Completed in late 2017, the building was a joint venture between the Australian Capital Territory (ACT) Government and Cricket ACT to enhance the professional development of ACT cricketing teams.
First envisaged as a simple off-the-shelf shed, in fact the Cricket ACT Indoor training facility became an opportunity to develop a considered response to a constrained site and budget.
Principal architect Cassandra Keller describes the evolution of the design: “We brought together simple yet practical built components using a repetitive visual rhythm to make a building that works hard for its users.”
Good indoor cricket training requires flat lighting, minimising shadows and glare. Interlocking cellular polycarbonate walling that required no vertical framing created diffused southern lighting at a high level for this purpose. A grid of high-lux LED sports lighting then complemented this.
Not only does this make for good visibility during practice sessions but it also aids accurate data collection and analysis via specialist filming. These are all central to modern cricketers’ training.
At night the building becomes a ‘street lantern’, advertising its use and occupation but also maintaining privacy for elite athletes.
The main net area connects along its western end via roller doors and opens to outdoor pitches beyond. This space helps both the movement of people and equipment and is a spill-over area for large groups.
Alongside graphics featuring a batsman and bowler running in, the design of the façade on main street uses simple repeated elements, catching the eye of drivers and creating a harmonious rhythm.
Strategies put in place to manage upfront cost and ongoing maintenance included using low-cost exterior cladding, minimising areas of external walls, graphic artwork as graffiti prevention and judicious small colour elements to minimise repainting. The careful use of durable ply on the interior cements a high quality yet industrial finish.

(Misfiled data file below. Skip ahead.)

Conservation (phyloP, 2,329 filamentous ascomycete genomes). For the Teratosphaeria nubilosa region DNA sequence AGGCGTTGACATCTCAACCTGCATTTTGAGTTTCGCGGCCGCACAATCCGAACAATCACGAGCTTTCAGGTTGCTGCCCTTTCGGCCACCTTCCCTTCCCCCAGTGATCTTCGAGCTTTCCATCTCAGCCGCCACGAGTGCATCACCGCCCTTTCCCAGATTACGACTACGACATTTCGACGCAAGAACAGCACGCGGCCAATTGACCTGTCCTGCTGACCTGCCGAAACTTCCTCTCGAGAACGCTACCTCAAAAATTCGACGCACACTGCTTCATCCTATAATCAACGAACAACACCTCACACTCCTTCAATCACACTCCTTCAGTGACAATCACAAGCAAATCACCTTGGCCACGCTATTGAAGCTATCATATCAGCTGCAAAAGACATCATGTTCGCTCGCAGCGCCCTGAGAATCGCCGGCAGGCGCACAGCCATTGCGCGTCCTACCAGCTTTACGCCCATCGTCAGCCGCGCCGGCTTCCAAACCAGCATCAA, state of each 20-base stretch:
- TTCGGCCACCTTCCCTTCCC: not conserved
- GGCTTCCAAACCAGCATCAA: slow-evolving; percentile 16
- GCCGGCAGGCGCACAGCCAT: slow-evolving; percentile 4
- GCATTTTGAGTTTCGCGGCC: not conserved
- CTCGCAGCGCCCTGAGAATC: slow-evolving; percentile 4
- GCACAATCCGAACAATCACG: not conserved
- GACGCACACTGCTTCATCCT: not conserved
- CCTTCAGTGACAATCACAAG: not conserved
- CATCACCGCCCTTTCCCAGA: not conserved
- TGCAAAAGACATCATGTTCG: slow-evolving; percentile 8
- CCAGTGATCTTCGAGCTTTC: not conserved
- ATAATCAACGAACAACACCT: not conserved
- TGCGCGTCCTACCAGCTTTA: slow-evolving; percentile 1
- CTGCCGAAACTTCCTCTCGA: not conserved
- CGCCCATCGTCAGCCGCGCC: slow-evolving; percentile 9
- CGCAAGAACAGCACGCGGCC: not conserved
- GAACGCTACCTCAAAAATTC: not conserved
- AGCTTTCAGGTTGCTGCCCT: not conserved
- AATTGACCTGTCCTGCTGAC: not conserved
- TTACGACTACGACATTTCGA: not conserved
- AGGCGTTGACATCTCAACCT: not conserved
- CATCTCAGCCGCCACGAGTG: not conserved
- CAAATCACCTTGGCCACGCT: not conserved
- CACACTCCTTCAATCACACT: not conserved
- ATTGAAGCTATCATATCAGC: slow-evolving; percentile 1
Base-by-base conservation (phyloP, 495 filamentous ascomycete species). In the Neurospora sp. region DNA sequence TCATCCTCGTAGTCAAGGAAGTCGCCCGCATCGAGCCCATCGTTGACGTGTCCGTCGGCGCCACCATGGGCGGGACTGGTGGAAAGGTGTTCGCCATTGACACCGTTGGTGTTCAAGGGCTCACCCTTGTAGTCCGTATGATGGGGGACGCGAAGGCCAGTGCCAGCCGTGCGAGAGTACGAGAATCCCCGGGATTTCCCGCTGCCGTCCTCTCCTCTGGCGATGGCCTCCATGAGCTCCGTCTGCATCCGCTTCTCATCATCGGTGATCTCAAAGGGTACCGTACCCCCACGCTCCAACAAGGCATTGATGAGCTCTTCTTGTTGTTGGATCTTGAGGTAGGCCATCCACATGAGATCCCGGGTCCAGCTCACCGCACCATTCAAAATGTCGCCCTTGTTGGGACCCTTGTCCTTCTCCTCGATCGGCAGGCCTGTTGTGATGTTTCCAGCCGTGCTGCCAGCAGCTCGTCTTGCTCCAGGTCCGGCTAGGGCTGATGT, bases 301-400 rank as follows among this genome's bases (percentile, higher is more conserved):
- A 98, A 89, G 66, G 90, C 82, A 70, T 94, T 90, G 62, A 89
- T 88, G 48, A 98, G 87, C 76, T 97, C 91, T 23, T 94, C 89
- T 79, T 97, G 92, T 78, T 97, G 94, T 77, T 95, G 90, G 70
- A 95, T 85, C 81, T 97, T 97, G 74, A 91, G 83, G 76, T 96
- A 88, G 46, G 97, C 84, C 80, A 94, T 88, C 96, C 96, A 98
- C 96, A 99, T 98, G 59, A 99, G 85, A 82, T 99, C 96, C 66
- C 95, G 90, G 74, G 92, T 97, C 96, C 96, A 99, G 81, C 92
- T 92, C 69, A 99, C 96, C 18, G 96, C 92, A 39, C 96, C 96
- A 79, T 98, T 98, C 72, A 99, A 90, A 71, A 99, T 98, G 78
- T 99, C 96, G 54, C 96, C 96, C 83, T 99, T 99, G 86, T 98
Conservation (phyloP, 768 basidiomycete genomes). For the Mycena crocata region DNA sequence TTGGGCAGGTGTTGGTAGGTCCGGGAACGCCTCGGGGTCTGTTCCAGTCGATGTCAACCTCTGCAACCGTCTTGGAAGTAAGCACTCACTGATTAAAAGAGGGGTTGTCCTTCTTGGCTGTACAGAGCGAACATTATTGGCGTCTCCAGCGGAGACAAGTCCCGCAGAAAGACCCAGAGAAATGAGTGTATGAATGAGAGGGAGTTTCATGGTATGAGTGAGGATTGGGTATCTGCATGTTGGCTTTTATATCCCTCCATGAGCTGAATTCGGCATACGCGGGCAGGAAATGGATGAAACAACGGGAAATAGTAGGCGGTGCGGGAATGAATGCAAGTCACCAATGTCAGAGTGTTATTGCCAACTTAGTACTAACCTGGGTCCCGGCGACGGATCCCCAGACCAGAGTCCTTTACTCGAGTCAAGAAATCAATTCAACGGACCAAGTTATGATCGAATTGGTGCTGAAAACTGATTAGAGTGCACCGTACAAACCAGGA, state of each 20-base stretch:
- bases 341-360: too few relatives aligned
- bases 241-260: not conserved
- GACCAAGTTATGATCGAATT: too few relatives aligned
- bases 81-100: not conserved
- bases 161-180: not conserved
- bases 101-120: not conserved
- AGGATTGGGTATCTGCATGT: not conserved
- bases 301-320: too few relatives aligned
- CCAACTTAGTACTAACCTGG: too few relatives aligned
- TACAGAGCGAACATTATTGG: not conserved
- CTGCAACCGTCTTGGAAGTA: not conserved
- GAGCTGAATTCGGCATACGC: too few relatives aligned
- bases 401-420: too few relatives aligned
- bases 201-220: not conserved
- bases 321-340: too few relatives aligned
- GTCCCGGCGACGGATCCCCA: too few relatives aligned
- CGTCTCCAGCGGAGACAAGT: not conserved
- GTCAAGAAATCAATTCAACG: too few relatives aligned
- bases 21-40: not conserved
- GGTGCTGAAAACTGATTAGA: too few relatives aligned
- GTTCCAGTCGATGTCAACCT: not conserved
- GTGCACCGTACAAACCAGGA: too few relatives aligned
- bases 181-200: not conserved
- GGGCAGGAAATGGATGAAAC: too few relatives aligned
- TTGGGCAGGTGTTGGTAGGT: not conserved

The building is energy efficient, durable and utilitarian. Construction avoided high-embodied energy products and used recyclable steel throughout.
To reduce energy consumption, air conditioning is in the office space only with alternative cooling methods in place elsewhere: the main training areas uses the stack effect enhanced with mechanical exhaust; the southern side has low air intake to intake cool air while high on the north, exhaust fans pull the air through keeping the space cool throughout summer.
The Cricket ACT building has succeeded in challenging the preconceptions of budget and site constraints, resulting in a final space that is a vast improvement on the originally intended off-the-shelf shed. It now supports the ACT’s primary first-class cricket venue, providing a secondary, significant alternative and high-quality indoor sports training space.
The users take pride in a building that serves to promote and help their players' identity and the sport’s development, creating pride in the development of ACT Cricket.
Cricket ACT was awarded a Commendation for Public Architecture at the 2019 ACT Chapter Architecture Awards by the Australian Institute of Architects.